Discrete sources present in our images are related to the list of unrelated sources found by van Weeren et al. (2009b) using GMRT data at lower frequencies, but at higher resolution. A comparison between GMRT flux densities at 610 MHz and at 1.4 GHz, taking into account the different angular resolution and uv-coverage, infers spectral indices in the range 0.8-1.5, expected from extra galactic radio sources (for the strongest subtracted source (A) $\alpha_{0.6}^{1.4} = 1.2$). Clean components were subtracted from the uv data. Using new data sets, we produced low resolution images to enhance the low brightness extended emission. Final images were combined and corrected for the primary beam attenuation. The final combined, primary-beam-corrected image is shown in the right panel of Fig. 2. In this image, the radio emission is continuous and the gap between the northern and southern regions visible in Fig. 1 is no longer present, clearly because of a positive noise in this area, which is enhanced by the slightly larger beam.

2.2 Polarized emission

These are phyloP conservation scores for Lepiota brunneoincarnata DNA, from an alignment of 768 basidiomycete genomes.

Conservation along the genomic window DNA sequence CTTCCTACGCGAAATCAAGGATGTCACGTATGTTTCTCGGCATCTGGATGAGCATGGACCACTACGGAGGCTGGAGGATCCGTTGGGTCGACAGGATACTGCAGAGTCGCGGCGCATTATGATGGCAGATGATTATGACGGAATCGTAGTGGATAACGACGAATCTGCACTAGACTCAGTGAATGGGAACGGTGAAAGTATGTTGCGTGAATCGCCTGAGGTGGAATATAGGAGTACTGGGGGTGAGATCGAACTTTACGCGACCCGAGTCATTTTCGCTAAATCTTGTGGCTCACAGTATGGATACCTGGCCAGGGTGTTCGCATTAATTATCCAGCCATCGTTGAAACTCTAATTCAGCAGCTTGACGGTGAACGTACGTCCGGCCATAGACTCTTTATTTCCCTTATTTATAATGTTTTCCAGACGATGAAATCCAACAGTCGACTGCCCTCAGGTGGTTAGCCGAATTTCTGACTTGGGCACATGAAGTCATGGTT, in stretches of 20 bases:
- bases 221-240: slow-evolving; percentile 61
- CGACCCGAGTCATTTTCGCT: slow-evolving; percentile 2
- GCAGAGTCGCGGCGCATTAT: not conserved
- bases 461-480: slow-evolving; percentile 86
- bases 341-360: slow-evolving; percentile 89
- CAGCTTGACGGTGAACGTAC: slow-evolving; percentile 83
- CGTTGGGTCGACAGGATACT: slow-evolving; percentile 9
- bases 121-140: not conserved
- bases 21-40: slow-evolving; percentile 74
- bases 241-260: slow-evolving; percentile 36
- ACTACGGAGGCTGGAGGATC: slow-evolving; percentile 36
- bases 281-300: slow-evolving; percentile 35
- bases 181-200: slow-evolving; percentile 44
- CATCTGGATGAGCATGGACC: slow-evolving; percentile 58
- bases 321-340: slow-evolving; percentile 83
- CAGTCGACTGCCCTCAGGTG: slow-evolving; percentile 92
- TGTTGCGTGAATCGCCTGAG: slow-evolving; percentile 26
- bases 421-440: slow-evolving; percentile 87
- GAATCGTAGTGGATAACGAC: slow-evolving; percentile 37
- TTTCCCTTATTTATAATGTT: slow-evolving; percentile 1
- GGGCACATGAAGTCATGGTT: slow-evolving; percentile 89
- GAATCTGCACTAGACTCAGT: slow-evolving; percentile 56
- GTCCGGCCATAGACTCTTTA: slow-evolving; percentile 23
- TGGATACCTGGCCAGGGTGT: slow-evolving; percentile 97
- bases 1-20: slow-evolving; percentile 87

We investigated the presence of polarized emission in the radio diffuse emission. We produced Stokes Q and U low resolution images. The discrete sources were subtracted as described above for the total intensity image. We derived the polarization angle image and the polarization intensity image without imposing any cut on the uv-range. From the polarization intensity image, we derived the fractional polarization image and considered as valid pixels whose signal-to-noise ratio was >3. This cut was performed to remove possible spurious polarization. The resulting image is shown in Fig. 3. We infer that polarization is detected in the northern and southern components, as well as in the central region.

3 Results